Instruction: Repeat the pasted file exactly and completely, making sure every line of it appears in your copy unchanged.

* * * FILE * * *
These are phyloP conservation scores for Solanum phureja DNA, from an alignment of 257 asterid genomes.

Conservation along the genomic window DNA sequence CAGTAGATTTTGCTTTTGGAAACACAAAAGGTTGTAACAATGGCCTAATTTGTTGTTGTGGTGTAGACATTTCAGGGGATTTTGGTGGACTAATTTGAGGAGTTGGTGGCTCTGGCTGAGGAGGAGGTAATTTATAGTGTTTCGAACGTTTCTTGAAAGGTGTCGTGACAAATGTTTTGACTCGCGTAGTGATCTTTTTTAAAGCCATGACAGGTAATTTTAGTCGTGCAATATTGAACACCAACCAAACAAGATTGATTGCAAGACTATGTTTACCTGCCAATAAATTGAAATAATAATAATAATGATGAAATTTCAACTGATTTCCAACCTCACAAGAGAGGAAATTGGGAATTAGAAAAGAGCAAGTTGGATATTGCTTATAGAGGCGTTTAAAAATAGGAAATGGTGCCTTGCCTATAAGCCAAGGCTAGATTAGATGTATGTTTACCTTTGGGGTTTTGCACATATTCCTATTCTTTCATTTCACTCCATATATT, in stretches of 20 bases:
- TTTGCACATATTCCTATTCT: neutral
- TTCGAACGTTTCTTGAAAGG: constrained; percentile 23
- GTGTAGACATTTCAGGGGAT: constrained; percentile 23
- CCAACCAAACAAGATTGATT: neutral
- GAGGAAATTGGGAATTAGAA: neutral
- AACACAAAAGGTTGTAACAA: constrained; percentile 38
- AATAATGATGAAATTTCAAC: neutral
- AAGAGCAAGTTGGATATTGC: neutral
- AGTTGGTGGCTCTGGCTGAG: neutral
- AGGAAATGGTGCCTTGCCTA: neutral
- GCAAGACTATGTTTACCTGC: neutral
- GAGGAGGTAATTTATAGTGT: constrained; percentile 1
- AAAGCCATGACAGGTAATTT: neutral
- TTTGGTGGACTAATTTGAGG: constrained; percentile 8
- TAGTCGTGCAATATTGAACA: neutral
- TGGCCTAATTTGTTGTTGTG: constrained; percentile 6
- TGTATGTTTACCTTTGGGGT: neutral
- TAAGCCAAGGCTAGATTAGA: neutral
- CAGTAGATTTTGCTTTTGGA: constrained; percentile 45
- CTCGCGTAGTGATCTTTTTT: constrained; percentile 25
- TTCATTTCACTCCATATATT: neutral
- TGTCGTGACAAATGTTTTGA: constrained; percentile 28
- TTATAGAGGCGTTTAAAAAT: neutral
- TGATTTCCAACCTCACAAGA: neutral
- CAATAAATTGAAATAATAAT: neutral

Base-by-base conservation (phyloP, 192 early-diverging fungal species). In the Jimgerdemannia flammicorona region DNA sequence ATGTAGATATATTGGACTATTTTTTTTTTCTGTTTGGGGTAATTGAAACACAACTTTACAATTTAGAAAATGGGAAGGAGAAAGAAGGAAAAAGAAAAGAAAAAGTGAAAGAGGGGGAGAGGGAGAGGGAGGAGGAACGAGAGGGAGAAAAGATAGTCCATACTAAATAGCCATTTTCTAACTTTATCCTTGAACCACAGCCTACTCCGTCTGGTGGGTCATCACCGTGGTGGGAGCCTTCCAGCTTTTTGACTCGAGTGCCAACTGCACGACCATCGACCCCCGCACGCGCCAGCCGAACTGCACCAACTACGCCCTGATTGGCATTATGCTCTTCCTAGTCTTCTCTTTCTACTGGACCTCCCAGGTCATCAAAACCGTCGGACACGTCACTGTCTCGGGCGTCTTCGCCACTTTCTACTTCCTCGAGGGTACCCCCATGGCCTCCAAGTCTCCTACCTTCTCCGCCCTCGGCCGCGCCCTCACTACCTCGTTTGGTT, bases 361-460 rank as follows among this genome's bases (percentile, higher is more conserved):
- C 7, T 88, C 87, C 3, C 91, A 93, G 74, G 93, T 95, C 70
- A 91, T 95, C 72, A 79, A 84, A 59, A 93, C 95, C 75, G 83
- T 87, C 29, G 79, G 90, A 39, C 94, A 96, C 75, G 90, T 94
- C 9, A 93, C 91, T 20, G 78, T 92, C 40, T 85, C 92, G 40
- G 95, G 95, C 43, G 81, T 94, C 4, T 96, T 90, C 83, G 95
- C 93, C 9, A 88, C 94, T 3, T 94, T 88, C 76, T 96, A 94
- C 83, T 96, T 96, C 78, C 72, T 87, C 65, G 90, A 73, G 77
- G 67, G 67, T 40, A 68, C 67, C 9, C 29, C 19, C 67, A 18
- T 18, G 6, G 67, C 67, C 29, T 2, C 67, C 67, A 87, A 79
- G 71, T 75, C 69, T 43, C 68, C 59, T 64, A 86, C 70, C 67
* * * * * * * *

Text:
These are phyloP conservation scores for Solanum phureja DNA, from an alignment of 257 asterid genomes.

Conservation along the genomic window DNA sequence CAGTAGATTTTGCTTTTGGAAACACAAAAGGTTGTAACAATGGCCTAATTTGTTGTTGTGGTGTAGACATTTCAGGGGATTTTGGTGGACTAATTTGAGGAGTTGGTGGCTCTGGCTGAGGAGGAGGTAATTTATAGTGTTTCGAACGTTTCTTGAAAGGTGTCGTGACAAATGTTTTGACTCGCGTAGTGATCTTTTTTAAAGCCATGACAGGTAATTTTAGTCGTGCAATATTGAACACCAACCAAACAAGATTGATTGCAAGACTATGTTTACCTGCCAATAAATTGAAATAATAATAATAATGATGAAATTTCAACTGATTTCCAACCTCACAAGAGAGGAAATTGGGAATTAGAAAAGAGCAAGTTGGATATTGCTTATAGAGGCGTTTAAAAATAGGAAATGGTGCCTTGCCTATAAGCCAAGGCTAGATTAGATGTATGTTTACCTTTGGGGTTTTGCACATATTCCTATTCTTTCATTTCACTCCATATATT, in stretches of 20 bases:
- TTTGCACATATTCCTATTCT: neutral
- TTCGAACGTTTCTTGAAAGG: constrained; percentile 23
- GTGTAGACATTTCAGGGGAT: constrained; percentile 23
- CCAACCAAACAAGATTGATT: neutral
- GAGGAAATTGGGAATTAGAA: neutral
- AACACAAAAGGTTGTAACAA: constrained; percentile 38
- AATAATGATGAAATTTCAAC: neutral
- AAGAGCAAGTTGGATATTGC: neutral
- AGTTGGTGGCTCTGGCTGAG: neutral
- AGGAAATGGTGCCTTGCCTA: neutral
- GCAAGACTATGTTTACCTGC: neutral
- GAGGAGGTAATTTATAGTGT: constrained; percentile 1
- AAAGCCATGACAGGTAATTT: neutral
- TTTGGTGGACTAATTTGAGG: constrained; percentile 8
- TAGTCGTGCAATATTGAACA: neutral
- TGGCCTAATTTGTTGTTGTG: constrained; percentile 6
- TGTATGTTTACCTTTGGGGT: neutral
- TAAGCCAAGGCTAGATTAGA: neutral
- CAGTAGATTTTGCTTTTGGA: constrained; percentile 45
- CTCGCGTAGTGATCTTTTTT: constrained; percentile 25
- TTCATTTCACTCCATATATT: neutral
- TGTCGTGACAAATGTTTTGA: constrained; percentile 28
- TTATAGAGGCGTTTAAAAAT: neutral
- TGATTTCCAACCTCACAAGA: neutral
- CAATAAATTGAAATAATAAT: neutral

Base-by-base conservation (phyloP, 192 early-diverging fungal species). In the Jimgerdemannia flammicorona region DNA sequence ATGTAGATATATTGGACTATTTTTTTTTTCTGTTTGGGGTAATTGAAACACAACTTTACAATTTAGAAAATGGGAAGGAGAAAGAAGGAAAAAGAAAAGAAAAAGTGAAAGAGGGGGAGAGGGAGAGGGAGGAGGAACGAGAGGGAGAAAAGATAGTCCATACTAAATAGCCATTTTCTAACTTTATCCTTGAACCACAGCCTACTCCGTCTGGTGGGTCATCACCGTGGTGGGAGCCTTCCAGCTTTTTGACTCGAGTGCCAACTGCACGACCATCGACCCCCGCACGCGCCAGCCGAACTGCACCAACTACGCCCTGATTGGCATTATGCTCTTCCTAGTCTTCTCTTTCTACTGGACCTCCCAGGTCATCAAAACCGTCGGACACGTCACTGTCTCGGGCGTCTTCGCCACTTTCTACTTCCTCGAGGGTACCCCCATGGCCTCCAAGTCTCCTACCTTCTCCGCCCTCGGCCGCGCCCTCACTACCTCGTTTGGTT, bases 361-460 rank as follows among this genome's bases (percentile, higher is more conserved):
- C 7, T 88, C 87, C 3, C 91, A 93, G 74, G 93, T 95, C 70
- A 91, T 95, C 72, A 79, A 84, A 59, A 93, C 95, C 75, G 83
- T 87, C 29, G 79, G 90, A 39, C 94, A 96, C 75, G 90, T 94
- C 9, A 93, C 91, T 20, G 78, T 92, C 40, T 85, C 92, G 40
- G 95, G 95, C 43, G 81, T 94, C 4, T 96, T 90, C 83, G 95
- C 93, C 9, A 88, C 94, T 3, T 94, T 88, C 76, T 96, A 94
- C 83, T 96, T 96, C 78, C 72, T 87, C 65, G 90, A 73, G 77
- G 67, G 67, T 40, A 68, C 67, C 9, C 29, C 19, C 67, A 18
- T 18, G 6, G 67, C 67, C 29, T 2, C 67, C 67, A 87, A 79
- G 71, T 75, C 69, T 43, C 68, C 59, T 64, A 86, C 70, C 67